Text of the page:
Swimmer's Ear Prevention with Ear Plugs

Keep the water out of your ears

swimmer's ear
How to stop Swimmer's Ear. Getty Images

Note - If you have already developed symptoms of an ear infection, have a history of ear ache problems, perforated eardrums, ear tubes, or other possible complications, consult a physician. If in doubt - consult a physician.

We all know about the common swimmer injuries: swimmer's shoulder, pulled muscles and tendons, knee injuries, groin injuries, and more. What about the pain and injuries going on inside your head?

I am not talking about concussions; I want to talk about Swimmer's Ear.

What is Swimmer's Ear?

Swimmer's ear is an infection of the outer ear canal. It is usually caused by irritation from the ear being wet for too long. Some swimmers can't dry their ears well enough, and the water that got into the canal while swimming stays there. The canal becomes irritated and sometimes this leads to an infection - swimmer's ear!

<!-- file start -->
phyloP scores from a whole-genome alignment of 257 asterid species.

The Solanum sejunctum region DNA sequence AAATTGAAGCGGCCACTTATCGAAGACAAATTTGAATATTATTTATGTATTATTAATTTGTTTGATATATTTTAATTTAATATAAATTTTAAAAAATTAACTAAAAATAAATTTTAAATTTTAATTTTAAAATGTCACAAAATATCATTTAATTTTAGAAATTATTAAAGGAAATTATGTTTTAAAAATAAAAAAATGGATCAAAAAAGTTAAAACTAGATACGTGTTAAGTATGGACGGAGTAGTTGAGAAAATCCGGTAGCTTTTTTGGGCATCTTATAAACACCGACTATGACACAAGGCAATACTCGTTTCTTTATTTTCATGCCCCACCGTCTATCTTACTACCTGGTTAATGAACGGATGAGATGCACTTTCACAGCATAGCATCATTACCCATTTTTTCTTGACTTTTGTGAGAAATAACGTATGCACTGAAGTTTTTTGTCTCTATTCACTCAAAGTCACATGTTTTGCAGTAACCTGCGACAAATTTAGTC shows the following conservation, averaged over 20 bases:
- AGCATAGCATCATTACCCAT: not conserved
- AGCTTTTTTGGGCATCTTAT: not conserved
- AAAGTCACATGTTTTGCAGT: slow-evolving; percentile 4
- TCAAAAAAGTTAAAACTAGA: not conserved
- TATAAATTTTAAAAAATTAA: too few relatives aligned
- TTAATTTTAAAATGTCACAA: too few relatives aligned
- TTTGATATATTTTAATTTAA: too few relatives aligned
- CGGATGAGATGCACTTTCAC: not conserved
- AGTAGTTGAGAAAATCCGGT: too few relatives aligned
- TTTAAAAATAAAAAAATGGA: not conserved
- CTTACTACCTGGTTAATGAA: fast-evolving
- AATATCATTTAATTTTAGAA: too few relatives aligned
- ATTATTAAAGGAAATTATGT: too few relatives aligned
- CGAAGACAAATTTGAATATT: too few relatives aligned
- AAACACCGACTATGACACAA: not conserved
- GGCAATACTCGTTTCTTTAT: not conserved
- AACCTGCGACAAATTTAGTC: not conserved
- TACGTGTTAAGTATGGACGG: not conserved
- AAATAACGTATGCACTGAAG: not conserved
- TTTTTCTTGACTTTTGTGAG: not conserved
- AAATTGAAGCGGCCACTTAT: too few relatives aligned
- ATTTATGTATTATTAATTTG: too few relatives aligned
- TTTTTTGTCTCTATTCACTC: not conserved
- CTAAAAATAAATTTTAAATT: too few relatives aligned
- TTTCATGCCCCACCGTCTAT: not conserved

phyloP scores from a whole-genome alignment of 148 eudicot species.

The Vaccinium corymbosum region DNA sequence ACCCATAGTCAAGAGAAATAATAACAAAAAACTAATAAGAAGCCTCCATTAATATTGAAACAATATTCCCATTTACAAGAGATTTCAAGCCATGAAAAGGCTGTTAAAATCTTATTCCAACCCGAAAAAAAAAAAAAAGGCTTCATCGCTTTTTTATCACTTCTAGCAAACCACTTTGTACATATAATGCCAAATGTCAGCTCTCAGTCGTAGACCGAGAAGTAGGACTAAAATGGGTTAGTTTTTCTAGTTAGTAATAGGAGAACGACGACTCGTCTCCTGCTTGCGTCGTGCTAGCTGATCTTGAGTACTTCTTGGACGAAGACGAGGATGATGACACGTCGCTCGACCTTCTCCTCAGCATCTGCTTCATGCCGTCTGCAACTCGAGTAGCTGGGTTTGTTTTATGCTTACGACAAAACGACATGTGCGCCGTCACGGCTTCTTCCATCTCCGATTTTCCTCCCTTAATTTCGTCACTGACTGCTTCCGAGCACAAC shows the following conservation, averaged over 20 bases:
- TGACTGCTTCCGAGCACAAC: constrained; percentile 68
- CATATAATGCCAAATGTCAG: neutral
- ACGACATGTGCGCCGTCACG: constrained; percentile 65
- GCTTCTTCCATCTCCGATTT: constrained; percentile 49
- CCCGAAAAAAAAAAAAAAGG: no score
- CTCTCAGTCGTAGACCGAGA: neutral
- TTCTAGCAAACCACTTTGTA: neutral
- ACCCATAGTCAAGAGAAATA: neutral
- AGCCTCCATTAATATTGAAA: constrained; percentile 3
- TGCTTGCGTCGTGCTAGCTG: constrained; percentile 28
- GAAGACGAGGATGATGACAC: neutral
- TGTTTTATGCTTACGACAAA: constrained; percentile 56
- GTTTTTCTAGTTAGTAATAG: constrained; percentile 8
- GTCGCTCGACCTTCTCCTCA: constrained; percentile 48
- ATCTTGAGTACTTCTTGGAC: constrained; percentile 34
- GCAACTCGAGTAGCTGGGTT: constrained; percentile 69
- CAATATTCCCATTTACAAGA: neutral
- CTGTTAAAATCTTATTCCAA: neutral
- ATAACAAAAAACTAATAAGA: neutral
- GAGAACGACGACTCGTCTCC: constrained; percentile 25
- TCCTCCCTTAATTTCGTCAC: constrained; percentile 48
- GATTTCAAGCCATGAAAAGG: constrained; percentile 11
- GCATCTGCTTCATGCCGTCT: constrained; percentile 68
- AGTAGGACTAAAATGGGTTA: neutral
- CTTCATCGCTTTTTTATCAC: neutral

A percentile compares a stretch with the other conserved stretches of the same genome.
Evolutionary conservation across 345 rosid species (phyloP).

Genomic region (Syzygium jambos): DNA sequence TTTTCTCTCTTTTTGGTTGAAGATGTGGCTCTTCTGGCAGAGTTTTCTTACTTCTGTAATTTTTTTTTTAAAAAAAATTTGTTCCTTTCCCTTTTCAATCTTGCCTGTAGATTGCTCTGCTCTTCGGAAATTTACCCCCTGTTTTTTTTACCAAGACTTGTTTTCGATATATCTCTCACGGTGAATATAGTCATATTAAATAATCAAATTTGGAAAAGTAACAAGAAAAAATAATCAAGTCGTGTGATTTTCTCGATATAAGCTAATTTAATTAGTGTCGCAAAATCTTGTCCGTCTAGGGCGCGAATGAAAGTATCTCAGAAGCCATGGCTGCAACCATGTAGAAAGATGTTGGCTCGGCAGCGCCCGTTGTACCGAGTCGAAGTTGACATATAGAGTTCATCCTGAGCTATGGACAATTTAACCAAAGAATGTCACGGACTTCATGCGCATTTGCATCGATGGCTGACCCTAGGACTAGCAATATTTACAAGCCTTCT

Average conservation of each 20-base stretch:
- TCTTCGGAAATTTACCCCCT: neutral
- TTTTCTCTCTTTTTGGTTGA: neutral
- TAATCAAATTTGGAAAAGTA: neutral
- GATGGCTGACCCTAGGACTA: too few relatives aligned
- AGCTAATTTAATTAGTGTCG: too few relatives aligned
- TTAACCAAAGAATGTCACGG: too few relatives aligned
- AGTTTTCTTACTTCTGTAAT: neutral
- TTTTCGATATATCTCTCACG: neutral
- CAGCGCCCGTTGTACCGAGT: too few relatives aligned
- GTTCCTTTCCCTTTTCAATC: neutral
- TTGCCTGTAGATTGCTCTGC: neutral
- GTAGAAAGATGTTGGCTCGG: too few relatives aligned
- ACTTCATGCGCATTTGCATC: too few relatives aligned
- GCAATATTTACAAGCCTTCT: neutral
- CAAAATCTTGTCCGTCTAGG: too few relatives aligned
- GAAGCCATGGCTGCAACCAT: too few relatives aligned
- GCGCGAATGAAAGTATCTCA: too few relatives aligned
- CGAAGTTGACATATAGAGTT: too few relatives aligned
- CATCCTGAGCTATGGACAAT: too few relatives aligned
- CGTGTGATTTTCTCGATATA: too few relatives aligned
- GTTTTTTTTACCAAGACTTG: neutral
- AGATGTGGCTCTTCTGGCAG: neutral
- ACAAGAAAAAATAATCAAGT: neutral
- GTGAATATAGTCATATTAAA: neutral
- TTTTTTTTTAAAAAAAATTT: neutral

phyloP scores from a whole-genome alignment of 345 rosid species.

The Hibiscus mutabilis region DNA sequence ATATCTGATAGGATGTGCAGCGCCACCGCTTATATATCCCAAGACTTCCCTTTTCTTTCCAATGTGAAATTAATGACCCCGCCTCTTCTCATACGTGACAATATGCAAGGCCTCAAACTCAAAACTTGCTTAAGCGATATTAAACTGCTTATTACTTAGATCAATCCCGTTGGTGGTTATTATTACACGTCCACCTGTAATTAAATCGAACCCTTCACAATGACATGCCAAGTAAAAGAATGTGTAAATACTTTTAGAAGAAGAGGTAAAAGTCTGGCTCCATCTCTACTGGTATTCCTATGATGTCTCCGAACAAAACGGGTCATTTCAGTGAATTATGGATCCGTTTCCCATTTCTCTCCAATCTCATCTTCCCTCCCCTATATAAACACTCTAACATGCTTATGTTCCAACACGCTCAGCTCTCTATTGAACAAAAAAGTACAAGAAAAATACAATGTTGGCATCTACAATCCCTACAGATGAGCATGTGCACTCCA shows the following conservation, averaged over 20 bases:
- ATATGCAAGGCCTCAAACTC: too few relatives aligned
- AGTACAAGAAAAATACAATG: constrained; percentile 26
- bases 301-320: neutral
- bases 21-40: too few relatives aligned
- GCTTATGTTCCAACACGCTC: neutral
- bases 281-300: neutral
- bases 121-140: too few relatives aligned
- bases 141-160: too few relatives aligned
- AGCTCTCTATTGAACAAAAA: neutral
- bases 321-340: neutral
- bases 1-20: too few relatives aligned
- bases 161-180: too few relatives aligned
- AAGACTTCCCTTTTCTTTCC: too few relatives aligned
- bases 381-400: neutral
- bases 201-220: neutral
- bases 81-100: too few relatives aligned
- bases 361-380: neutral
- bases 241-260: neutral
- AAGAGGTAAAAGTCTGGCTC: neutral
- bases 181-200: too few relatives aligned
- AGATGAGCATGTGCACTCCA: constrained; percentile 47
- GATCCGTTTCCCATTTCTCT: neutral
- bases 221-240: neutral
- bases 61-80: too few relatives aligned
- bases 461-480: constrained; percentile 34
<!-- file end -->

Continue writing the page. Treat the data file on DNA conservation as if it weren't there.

What to Look for: Symptoms of swimmer’s ear can present itself by a small amount of odorless liquid or puss, mild discomfort, redness and itching.If it goes untreated, stronger symptoms can occur, especially elevated pain and hearing difficulties.

Swimmer's ear can be so painful that some swimmer's cannot train until it is healed. Why not prevent it before it happens?

Tips for Preventing Swimmer's Ear

How can you prevent it? One way is to use ear plugs to keep water out. Some swimmer's don't like to use them, but if you have a history of swimmer's ear, I suggest you give them a few test runs.

One of my favored brands of earplugs is Mack's, but most silicone-type earplugs will do the trick!

Trying to prevent swimmer's ear? Instead of staying out of the water, give earplugs a try.

Another item that could help is the EarDryer, great for after swimming to make sure all the water is out.

 

Updated by Dr. John Mullen on February 29, 2016